About Me

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Spofford, New Hampshire, United States
Jeff Newcomer has been a physician practicing in New Hampshire and Vermont for over 30 years. Over that time, as a member of the Conservation Commission in his home of Chesterfield New Hampshire, he has used his photography to promote the protection and appreciation of the town's wild lands. In recent years he has been transitioning his focus from medicine to photography, writing and teaching. Jeff enjoys photographing throughout New England, but has concentrated on the Monadnock Region and southern Vermont and has had a long term artistic relationship with Mount Monadnock. He is a featured artist in a number of local galleries and his work is often seen in regional print, web publications and in business installations throughout the country. For years Jeff has published a calendar celebrating the beauty of The New England country-side in all seasons. All of the proceeds from his New England Reflections Calendar have gone to support the Pulmonary Rehabilitation Program at the Cheshire Medical Center. Jeff has a strong commitment to sharing his excitement about the special beauty of our region and publishes a weekly blog about photography in New England.

Sunday, March 15, 2015

Road Tunes for Photography

Hitting the Road
I am a great fan of the photographic road trip. Of course, It is interesting to carefully plan a shoot and settle in to the ideal spot
awaiting the perfect moment when the light is at its dramatic best. The results can be spectacular, but for pure photographic adventure, I still prefer to hop into the car with no specific itinerary in mind and head off on a scenic exploration to who knows were. It helps that I live in a corner of New England which is rich with visual opportunities stretching to every possible point on the compass. When I feel the urge to escape all I need to do is grab my camera bag, attach my GPS to the windshield, stick Nellie in the passenger seat and pick a direction. I'm ready to go. Well, almost ready, only one decision remains. What music will I que up?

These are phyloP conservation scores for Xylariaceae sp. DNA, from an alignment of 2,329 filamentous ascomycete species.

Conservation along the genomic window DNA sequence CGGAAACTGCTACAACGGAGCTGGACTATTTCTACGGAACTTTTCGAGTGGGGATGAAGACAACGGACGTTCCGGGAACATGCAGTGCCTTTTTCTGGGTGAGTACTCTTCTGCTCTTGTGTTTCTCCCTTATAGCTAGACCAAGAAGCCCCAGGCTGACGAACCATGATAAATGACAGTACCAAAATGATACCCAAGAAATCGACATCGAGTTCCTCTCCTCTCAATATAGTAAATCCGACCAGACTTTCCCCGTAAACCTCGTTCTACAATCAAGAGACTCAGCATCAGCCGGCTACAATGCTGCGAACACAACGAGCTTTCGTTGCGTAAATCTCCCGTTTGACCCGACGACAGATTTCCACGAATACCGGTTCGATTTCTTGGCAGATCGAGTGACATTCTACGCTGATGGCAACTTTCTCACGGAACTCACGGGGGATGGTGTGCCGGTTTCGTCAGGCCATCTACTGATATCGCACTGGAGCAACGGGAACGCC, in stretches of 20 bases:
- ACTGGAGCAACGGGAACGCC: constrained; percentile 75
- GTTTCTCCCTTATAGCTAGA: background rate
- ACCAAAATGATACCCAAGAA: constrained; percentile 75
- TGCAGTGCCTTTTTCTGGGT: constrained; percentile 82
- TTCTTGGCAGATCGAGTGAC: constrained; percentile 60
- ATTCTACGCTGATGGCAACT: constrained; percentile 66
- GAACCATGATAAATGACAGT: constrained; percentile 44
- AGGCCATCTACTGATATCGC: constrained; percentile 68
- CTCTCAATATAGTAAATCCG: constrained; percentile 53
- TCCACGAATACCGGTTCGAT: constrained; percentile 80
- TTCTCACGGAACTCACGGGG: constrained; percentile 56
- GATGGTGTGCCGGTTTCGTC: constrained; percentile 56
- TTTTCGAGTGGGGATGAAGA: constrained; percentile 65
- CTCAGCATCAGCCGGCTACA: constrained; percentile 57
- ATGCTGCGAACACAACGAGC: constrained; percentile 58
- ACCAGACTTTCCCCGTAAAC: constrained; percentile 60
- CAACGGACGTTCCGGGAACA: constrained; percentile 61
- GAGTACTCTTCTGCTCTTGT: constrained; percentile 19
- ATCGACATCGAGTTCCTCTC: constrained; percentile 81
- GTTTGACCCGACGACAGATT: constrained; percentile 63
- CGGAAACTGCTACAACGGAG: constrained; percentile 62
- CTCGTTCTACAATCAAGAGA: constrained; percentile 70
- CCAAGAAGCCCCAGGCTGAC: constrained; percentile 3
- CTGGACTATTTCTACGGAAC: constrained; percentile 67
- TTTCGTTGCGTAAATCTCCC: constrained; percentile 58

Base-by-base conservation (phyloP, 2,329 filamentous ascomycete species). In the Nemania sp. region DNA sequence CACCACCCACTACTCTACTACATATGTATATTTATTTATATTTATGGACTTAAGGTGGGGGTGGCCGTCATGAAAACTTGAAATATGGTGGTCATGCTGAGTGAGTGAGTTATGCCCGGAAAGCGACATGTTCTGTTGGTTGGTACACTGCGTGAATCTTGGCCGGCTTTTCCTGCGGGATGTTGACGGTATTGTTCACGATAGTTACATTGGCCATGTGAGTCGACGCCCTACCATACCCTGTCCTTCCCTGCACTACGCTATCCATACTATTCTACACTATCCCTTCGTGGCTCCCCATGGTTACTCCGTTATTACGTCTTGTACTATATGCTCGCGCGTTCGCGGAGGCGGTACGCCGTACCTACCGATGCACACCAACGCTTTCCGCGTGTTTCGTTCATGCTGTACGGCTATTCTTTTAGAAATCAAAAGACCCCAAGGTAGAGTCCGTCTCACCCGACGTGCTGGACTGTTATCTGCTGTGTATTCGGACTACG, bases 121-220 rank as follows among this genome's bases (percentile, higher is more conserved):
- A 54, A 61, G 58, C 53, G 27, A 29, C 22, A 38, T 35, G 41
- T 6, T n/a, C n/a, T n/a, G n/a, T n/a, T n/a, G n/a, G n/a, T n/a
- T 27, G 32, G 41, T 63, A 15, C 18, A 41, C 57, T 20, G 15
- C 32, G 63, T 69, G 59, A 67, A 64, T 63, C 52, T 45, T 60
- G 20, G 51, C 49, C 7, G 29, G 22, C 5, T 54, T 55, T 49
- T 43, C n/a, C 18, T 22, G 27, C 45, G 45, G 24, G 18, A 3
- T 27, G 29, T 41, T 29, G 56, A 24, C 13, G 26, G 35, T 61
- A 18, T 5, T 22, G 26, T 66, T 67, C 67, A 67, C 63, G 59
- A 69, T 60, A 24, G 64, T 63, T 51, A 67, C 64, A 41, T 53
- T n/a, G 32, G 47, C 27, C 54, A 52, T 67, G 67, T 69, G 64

I wasn't sure how to illustrate a blog about road tunes, so what you're getting is, what else, pictures of roads. 

A discussion of road tunes may seem out of place in a photography blog, but I have found that the choice of music for a photo shoot
can be as important as any decision regarding equipment, route or lighting. On routine, non-photographic, driving trips I enjoy listening to the spoken word. Whether it is "Books on Tape", podcasts or "All Things Considered", I find that the conversation works wonderfully to make the driving time slip away, but it all changes when I add the demands of a rolling photo shoot. On driving photo tours I am constantly scanning between the road ahead to the landscape flowing by. I'm looking for anything of interest and beauty as well as following foreground and background element as they continually shift in relation to one another. Of course, my primary focus has to be on safety along the road, but It is a complicated visual dance and the added distraction of trying to follow an involved verbal narrative is just too much to manage.I quickly learned that background music was a much better accompaniment, but what kind of music. The choice of road music will be a very individual matter, and it is worth the effort to assemble your own personal playlist. Selections will undoubtedly range across the broad range of musical genre, although I just can't imagine that anyone would pick gangster rap as an accompaniment for a cruise through New England's bucolic landscapes. Personally, I enjoy listening to rock and jazz, but these musical styles don't seem to work when I am scanning for photographic opportunities.  Perhaps they would be better if I was capturing gritty urban landscapes, but, in the country, I find that I do better with music that floats in the background and doesn't demand my active attention. At best the music should feel like a movie sound track written to match the beauty of my surroundings. The right music blends audio and visual perception to create, all around me, a strong sense of the beauty and drama. Remarkably, I have found that the sounds have a profound effect on how I am able to recognize the way aspects of the natural world interact to create special visual moments.